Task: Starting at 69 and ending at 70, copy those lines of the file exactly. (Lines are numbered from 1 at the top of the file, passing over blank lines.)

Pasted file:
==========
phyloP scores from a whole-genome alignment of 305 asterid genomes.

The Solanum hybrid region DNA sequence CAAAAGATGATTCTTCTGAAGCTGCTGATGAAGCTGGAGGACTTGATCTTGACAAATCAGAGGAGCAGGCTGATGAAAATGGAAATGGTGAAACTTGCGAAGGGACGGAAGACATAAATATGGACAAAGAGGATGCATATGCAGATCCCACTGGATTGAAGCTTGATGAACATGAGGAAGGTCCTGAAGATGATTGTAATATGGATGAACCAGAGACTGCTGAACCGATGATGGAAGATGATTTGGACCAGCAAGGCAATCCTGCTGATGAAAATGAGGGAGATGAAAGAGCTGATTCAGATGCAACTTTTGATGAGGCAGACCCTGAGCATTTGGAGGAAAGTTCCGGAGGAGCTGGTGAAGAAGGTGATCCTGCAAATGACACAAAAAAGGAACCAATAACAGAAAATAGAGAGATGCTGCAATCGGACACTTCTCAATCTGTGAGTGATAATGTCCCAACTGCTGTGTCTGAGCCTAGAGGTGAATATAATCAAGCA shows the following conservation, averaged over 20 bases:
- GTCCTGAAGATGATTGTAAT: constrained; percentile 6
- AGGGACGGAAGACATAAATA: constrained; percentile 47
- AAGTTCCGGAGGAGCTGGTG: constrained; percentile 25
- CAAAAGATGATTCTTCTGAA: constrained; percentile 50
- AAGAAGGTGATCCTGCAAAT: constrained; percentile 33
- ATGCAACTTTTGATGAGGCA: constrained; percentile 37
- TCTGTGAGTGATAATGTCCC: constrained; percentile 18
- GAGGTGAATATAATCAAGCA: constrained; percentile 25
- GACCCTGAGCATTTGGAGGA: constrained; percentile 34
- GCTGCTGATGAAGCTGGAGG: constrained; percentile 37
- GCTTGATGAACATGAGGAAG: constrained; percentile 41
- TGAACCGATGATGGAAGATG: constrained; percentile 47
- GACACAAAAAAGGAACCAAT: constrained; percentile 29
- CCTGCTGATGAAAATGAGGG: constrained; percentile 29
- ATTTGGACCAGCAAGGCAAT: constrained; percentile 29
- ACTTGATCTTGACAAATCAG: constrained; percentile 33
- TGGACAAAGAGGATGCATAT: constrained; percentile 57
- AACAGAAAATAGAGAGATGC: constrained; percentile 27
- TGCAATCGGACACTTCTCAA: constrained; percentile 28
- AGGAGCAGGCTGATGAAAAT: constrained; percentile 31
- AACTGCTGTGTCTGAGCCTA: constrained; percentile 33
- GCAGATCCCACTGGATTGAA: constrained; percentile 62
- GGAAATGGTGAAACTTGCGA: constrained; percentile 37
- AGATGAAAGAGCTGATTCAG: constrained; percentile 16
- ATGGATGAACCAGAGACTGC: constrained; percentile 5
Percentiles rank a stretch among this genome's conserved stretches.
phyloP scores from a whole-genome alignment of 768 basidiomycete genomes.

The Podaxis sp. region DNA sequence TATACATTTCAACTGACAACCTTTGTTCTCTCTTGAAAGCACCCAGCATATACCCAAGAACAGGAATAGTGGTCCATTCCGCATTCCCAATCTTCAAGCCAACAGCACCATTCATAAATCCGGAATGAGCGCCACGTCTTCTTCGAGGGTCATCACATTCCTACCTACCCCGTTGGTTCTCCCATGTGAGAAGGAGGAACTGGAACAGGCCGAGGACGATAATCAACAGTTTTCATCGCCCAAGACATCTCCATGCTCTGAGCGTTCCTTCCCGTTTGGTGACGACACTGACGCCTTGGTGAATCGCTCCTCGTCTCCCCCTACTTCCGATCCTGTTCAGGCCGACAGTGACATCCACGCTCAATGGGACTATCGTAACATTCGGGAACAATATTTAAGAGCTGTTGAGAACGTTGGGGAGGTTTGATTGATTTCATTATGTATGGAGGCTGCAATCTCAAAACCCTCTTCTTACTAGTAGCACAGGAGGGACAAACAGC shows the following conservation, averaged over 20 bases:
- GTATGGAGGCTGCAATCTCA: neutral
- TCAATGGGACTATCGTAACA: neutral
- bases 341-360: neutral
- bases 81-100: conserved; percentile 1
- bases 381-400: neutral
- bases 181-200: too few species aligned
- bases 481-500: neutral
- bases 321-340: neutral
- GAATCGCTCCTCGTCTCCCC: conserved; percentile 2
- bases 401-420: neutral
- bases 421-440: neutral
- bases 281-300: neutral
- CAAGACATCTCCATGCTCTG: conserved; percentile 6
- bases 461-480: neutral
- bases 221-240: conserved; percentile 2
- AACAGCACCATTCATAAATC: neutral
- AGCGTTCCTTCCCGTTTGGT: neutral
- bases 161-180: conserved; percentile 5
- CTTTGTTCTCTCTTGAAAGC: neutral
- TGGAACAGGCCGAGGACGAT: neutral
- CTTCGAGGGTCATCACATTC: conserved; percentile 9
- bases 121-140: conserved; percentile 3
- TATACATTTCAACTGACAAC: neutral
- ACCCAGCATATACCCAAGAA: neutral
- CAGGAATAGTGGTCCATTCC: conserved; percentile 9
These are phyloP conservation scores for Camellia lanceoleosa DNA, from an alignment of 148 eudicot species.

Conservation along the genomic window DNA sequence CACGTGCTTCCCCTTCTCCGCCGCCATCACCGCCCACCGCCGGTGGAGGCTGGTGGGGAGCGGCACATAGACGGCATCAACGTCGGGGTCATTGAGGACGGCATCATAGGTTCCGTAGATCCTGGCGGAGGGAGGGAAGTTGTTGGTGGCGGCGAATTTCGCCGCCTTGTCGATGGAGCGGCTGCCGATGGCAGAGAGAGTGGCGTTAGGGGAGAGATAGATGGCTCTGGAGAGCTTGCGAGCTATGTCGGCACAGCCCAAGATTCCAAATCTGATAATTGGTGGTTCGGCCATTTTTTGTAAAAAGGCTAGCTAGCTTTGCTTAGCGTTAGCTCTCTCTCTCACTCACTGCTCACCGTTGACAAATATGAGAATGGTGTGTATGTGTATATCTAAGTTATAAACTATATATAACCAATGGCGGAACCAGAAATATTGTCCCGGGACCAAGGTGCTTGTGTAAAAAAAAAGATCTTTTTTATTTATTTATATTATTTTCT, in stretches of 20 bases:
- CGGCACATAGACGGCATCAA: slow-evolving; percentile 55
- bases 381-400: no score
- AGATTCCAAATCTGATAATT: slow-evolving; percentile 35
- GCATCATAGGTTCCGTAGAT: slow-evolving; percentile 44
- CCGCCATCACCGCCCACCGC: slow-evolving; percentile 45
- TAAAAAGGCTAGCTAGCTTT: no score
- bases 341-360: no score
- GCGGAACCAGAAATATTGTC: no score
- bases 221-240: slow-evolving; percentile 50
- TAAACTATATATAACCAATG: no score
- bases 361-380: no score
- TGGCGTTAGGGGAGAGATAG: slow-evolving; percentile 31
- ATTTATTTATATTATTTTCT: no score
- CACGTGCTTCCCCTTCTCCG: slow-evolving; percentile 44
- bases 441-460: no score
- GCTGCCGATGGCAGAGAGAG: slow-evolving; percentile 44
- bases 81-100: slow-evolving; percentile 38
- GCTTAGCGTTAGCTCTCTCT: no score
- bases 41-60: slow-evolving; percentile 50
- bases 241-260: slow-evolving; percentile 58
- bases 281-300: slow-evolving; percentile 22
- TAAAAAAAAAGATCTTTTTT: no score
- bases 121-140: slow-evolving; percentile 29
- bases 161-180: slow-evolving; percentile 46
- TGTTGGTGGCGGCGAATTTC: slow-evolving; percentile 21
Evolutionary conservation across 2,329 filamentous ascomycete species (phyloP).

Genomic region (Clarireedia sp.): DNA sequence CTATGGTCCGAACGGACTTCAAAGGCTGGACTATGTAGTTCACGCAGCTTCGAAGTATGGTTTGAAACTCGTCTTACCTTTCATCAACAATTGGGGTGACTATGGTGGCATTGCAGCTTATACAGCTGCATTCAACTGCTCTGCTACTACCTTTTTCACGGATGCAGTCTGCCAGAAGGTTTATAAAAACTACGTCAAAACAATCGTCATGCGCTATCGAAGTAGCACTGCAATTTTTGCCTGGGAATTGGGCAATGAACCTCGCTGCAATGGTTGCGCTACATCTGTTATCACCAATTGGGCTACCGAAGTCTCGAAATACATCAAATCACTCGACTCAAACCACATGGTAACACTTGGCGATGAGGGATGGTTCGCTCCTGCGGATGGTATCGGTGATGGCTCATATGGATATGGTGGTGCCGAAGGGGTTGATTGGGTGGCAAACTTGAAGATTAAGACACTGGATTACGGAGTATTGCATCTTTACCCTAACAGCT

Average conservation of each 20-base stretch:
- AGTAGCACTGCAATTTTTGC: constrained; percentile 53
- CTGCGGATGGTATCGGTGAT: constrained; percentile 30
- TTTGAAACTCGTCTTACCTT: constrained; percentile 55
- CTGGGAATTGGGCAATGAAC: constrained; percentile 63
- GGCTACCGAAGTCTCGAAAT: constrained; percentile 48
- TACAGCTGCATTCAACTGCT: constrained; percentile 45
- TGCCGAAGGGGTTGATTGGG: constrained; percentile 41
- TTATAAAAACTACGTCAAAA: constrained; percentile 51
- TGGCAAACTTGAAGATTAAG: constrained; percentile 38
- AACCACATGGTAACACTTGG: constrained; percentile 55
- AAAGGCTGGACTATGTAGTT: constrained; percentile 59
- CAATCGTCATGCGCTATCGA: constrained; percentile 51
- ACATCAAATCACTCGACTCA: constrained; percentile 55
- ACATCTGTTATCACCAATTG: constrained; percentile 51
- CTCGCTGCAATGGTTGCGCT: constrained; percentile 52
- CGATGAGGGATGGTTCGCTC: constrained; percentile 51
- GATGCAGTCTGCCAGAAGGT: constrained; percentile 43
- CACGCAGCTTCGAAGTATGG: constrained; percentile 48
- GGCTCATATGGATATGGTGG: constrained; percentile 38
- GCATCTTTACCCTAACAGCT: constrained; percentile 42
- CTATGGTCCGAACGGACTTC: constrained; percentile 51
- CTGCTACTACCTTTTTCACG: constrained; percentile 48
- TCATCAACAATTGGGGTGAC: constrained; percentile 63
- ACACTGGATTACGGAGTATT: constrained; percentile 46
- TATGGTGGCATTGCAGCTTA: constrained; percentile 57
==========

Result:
- TGGCGTTAGGGGAGAGATAG: slow-evolving; percentile 31
- ATTTATTTATATTATTTTCT: no score